President Trump has signed into law a bill that paves the way for Marine Gunny John Canley to receive the Medal of Honor for his heroic actions at the battle of Hue City during the Vietnam War.
Then-Gunny Canley originally was awarded the Navy Cross while serving as a company commander for the 1st Marine Regiment at the outset of the infamous Tet Offensive in 1968.
Canley’s “commanding officer was gravely wounded, so then-Gunnery Sergeant Canley took immediate command of his company, directing several counter attacks over many days, advancing the war strategically, and saving many American lives,” reads a press release.
In 2014, John Ligato, a private first class who served under the gunny, had approached California Congresswoman Julia Brownley to recommend Canley’s award be upgraded to the Medal of Honor.
After years of review by the Defense Department and the Corps, Secretary of Defense Jim Mattis sent a letter to the congresswoman: “After giving the nomination careful consideration, I agree that then-Gunnery Sergeant Canley’s actions merit award of the Medal of Honor.”
By law, however, the Medal of Honor must be awarded “within five years after the date of the act or service justifying the award,” Mattis noted.
So Brownley worked with House leadership to pass a bill waiving the time restriction. The bill passed the House on December 21, 2017, and the Senate on January 16.
On January 29, President Trump signed H.R. 4641, authorizing the president “to award the Medal of Honor to Gunnery Sergeant John L. Canley for acts of valor during the Vietnam War while serving in the Marine Corps,” according to a White House statement.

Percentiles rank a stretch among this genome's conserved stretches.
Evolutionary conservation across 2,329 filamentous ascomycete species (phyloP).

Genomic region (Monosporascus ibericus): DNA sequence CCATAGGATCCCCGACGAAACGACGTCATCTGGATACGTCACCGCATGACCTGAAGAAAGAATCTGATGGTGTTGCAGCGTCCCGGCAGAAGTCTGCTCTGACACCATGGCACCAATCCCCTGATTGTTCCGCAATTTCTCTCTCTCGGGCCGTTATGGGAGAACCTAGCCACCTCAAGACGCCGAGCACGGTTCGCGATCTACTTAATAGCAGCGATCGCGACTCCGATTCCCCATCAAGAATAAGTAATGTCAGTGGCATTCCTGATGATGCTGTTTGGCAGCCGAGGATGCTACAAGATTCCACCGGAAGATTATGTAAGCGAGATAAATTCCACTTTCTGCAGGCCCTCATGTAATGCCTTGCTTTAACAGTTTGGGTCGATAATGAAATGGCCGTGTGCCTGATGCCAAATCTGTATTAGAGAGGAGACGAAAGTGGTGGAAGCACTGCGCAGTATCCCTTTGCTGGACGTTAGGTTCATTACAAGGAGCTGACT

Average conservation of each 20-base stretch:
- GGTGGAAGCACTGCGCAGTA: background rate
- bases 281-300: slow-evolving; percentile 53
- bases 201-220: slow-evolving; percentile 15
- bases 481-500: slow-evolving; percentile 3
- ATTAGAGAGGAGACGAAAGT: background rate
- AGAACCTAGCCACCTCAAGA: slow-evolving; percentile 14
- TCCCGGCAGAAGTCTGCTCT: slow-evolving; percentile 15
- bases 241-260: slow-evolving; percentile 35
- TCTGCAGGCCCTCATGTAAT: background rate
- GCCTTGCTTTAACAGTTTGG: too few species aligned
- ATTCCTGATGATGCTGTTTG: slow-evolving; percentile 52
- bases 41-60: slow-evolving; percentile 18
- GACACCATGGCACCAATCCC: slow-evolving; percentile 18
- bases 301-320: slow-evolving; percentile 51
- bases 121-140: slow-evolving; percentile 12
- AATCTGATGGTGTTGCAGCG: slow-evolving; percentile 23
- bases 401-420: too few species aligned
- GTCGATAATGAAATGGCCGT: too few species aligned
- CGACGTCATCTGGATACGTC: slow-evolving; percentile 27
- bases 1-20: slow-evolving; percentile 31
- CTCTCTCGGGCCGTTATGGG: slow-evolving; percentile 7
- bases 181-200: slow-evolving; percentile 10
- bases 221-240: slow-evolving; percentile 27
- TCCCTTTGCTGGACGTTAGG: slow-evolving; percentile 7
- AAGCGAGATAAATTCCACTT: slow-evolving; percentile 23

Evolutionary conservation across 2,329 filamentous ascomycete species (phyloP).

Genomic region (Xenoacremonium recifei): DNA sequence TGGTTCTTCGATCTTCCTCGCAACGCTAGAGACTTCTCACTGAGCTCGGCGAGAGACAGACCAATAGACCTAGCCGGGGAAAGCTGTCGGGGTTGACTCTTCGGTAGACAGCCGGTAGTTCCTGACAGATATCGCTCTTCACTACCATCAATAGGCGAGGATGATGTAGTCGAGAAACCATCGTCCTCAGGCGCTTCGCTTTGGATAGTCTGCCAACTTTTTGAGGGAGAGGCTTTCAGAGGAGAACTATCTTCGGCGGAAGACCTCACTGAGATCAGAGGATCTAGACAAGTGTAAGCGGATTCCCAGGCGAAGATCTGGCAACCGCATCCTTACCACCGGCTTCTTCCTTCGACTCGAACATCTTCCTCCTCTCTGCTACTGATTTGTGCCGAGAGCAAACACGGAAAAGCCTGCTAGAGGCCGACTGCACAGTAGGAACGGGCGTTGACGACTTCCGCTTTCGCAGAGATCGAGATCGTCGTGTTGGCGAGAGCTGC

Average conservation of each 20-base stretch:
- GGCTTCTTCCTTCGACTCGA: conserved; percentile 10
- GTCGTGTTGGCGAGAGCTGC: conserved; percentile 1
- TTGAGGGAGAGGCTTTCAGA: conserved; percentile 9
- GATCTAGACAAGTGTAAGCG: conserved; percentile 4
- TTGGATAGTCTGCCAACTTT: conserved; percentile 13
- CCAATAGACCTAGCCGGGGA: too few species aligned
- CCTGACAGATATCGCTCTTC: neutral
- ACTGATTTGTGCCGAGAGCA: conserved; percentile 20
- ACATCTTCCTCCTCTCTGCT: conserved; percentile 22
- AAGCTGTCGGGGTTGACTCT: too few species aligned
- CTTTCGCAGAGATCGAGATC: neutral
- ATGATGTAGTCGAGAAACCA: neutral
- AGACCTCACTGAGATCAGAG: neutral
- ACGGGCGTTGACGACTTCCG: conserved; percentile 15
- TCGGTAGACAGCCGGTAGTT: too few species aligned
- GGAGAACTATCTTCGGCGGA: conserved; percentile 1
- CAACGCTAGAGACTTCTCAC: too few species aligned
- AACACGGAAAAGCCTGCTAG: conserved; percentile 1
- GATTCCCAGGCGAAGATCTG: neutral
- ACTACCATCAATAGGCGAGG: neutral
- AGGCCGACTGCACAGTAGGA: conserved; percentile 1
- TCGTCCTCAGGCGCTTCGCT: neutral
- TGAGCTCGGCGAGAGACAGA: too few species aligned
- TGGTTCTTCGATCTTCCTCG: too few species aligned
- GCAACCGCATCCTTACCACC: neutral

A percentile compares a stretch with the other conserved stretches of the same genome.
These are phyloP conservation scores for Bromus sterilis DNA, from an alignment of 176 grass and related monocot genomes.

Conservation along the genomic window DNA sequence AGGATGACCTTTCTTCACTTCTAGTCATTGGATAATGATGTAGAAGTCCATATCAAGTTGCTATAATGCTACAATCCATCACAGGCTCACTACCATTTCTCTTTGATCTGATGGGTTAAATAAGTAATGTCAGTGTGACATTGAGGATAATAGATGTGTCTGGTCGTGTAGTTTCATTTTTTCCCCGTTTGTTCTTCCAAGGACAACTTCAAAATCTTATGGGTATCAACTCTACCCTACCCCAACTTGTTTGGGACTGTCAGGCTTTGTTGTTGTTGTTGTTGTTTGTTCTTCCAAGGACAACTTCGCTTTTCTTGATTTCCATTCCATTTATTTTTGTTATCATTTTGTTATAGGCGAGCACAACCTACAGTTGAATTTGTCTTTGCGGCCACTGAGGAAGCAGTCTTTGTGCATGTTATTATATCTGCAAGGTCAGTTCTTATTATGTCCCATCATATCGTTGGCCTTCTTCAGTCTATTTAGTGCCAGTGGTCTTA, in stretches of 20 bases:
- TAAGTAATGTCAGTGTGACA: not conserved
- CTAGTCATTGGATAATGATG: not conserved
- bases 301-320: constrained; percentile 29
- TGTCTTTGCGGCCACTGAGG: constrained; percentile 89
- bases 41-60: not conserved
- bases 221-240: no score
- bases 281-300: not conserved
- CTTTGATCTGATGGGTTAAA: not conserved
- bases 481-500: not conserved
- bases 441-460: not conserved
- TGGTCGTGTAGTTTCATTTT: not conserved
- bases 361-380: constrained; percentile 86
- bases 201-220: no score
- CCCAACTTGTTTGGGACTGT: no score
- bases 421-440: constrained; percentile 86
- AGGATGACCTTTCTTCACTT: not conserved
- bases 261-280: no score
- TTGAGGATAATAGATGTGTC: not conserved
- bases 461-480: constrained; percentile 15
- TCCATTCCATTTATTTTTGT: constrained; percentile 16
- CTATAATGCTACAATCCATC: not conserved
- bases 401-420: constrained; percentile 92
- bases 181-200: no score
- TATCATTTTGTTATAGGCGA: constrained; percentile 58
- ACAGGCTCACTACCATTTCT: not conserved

Canley “is a true American hero and a shining example of the kind of gallantry and humility that makes our Armed Forces the best military in the world. It is my great honor that he will be attending the State of the Union with me tomorrow ― 50 years to the day of the start of the Tet Offensive, where his bravery and courage saved many lives.
“I strongly urge the President to heed Defense Secretary Mattis’ recommendation that this award be bestowed to honor Sergeant Major Canley’s dedication to our nation and his fellow man.”
Canley served 28 years in the Corps, retiring as a sergeant major. His awards also include two Bronze Stars and a Purple Heart.
“This honor is for all of the Marines with whom I served,” Canley said in the press release. “They are an inspiration to me to this day.”
Shawn Snow is the senior reporter for Marine Corps Times and a Marine Corps veteran.